Sex matters


Gene Regulation, Stem Cells & Cancer Programme

The Regulation of Protein Synthesis in Eukaryotes group, led by Fátima Gebauer, looks at how the protein UNR works in Drosophila according to sex.

The X chromosome, one of the sex chromosomes in humans and other species, is present both in males and females. Normally females have two copies (XX) and males only one (XY), but this chromosome contains genes that are nothing to do with sex determination and that must be expressed in the same quantity in males and females.

The Regulation of Protein Synthesis group, coordinated by Fátima Gebauer at the CRG, has been studying the fruit fly (Drosophila) to find out how the cells try to compensate for this difference in chromosomal content so that males and females maintain basic cell functionality. Their discoveries, made in collaboration with labs at the Technische Universität and Ludwig Universität in Munich, were published in 2014 in two articles in the prestigious scientific journals Nature (November) and Nature Communications (August).

Their studies enabled them to discover how the UNR protein works in relation to the dosage compensation of the X chromosome. “UNR is essential for life in both females and males, but it plays a very different role according to sex”, explains the researcher. In females, the protein represses the machinery in charge of dosage compensation in the sex chromosomes. In males, however, the same protein boosts this machinery, that is, it does completely the opposite.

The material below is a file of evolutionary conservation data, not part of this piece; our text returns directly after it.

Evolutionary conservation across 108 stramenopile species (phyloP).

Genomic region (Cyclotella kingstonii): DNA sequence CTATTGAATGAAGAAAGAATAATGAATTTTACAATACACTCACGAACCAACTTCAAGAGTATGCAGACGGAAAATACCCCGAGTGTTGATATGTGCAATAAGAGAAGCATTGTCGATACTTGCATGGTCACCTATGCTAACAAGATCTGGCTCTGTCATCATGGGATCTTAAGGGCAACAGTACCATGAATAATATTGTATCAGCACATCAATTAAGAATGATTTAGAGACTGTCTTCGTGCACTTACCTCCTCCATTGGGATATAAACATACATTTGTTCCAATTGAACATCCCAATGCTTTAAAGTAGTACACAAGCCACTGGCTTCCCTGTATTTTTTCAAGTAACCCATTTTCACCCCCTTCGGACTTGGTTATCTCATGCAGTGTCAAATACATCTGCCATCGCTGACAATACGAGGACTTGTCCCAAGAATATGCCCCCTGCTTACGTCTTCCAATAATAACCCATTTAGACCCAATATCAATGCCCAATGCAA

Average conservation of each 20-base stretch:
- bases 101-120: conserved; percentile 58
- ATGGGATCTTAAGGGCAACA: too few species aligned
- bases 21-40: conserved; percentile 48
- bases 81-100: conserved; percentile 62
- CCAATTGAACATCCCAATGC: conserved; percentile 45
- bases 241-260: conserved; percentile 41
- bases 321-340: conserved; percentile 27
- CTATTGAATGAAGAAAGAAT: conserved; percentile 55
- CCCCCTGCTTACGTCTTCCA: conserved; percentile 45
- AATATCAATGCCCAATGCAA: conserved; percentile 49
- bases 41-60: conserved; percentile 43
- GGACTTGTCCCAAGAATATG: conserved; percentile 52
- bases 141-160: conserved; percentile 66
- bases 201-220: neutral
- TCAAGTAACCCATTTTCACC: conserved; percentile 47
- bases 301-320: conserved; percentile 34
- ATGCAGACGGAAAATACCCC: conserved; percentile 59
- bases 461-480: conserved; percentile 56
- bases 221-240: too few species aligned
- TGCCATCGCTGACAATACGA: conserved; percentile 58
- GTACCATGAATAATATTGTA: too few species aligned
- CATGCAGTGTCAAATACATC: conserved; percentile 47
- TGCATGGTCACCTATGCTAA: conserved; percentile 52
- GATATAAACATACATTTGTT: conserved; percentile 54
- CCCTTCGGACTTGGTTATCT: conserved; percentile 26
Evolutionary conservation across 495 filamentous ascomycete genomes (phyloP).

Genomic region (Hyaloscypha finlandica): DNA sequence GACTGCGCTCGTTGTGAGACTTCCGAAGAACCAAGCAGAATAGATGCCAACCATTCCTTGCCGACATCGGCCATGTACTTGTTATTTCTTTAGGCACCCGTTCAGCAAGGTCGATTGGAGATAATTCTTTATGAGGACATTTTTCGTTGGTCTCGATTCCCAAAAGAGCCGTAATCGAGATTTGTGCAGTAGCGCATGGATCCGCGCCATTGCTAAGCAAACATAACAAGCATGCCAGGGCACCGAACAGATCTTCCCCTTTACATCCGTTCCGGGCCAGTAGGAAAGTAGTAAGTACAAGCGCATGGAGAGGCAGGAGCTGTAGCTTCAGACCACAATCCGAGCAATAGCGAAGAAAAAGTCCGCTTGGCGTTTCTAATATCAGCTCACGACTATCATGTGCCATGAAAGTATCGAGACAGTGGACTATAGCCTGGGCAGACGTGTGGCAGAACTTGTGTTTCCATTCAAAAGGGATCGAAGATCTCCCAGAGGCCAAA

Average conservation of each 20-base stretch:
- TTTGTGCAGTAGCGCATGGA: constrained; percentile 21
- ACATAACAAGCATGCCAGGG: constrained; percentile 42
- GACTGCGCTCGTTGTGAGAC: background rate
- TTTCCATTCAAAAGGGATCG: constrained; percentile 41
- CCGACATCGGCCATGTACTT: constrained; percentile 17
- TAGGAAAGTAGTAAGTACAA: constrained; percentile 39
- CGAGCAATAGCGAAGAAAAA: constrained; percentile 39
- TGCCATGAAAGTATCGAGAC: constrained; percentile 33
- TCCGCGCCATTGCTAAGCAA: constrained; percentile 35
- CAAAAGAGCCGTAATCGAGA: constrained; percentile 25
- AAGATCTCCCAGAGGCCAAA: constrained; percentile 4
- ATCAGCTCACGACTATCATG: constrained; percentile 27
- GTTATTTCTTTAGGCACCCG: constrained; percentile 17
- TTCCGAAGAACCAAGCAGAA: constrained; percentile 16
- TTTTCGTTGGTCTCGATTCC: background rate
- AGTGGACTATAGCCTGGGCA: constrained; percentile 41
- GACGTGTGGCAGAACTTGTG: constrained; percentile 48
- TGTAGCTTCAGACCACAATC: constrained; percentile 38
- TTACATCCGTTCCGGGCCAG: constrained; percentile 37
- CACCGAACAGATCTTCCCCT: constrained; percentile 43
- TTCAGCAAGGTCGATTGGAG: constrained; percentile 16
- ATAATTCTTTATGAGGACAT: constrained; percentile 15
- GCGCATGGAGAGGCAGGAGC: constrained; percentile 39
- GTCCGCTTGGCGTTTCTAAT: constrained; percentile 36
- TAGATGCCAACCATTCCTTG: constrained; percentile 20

Why does this happen? “Because URN is a RNA binding protein that works in a very versatile way. Depending on what it associates with, it can repress or activate”. It is this characteristic of the protein that ensures, in the end, that the expression of the genetic material located on both X chromosomes of the female is equal to the expression of the genes located on the single X chromosome of the male, even though the initial doses of genetic material are different. This guarantees that the protein concentrations essential for the viability of the species are reached in both sexes.

The work published by Gebauer’s group is especially relevant because it is the first study on the functional difference of the UNR protein in males and females. The effect of gender difference on gene expression is very important for biomedical research. “There are diseases known to be linked to sex, like illnesses that depend on hormonal induction, or whose mutated gene is found on the X chromosome, meaning males are more susceptible. As they have only one, males do not have a spare to function as a backup in case the other copy goes wrong, unlike females”, explains Gebauer.
Understanding these particularities is very useful so that, in the future, we can develop specific treatments for the same disease based on gender, taking one more step towards personalised medicine. Now, the next move for the CRG laboratory coordinated by this scientist is to study the expression of the UNR protein in different cancer systems; at the moment, in melanoma.

Since its creation in 2002, the Regulation of Protein Synthesis group has been looking at molecular gene expression regulation mechanisms and their relevance in embryonic development and tumour generation.

Reference work

Hennig J, Militti C, Popowicz GM, Wang I, Sonntag M, Geerlof A, Gabel F, Gebauer F & Sattler M. “Structural basis for the assembly of the Sxl-Unr translation regulatory complex” Nature. 2014 Nov 13. 515(7526):287-90.


Militti C, Maenner S, Becker PB and Gebauer F. “UNR facilitates the interaction of MLE with the lncRNA roX2 during Drosophila dosage compensation” Nature Communications. 2014 Aug 27. 5:4762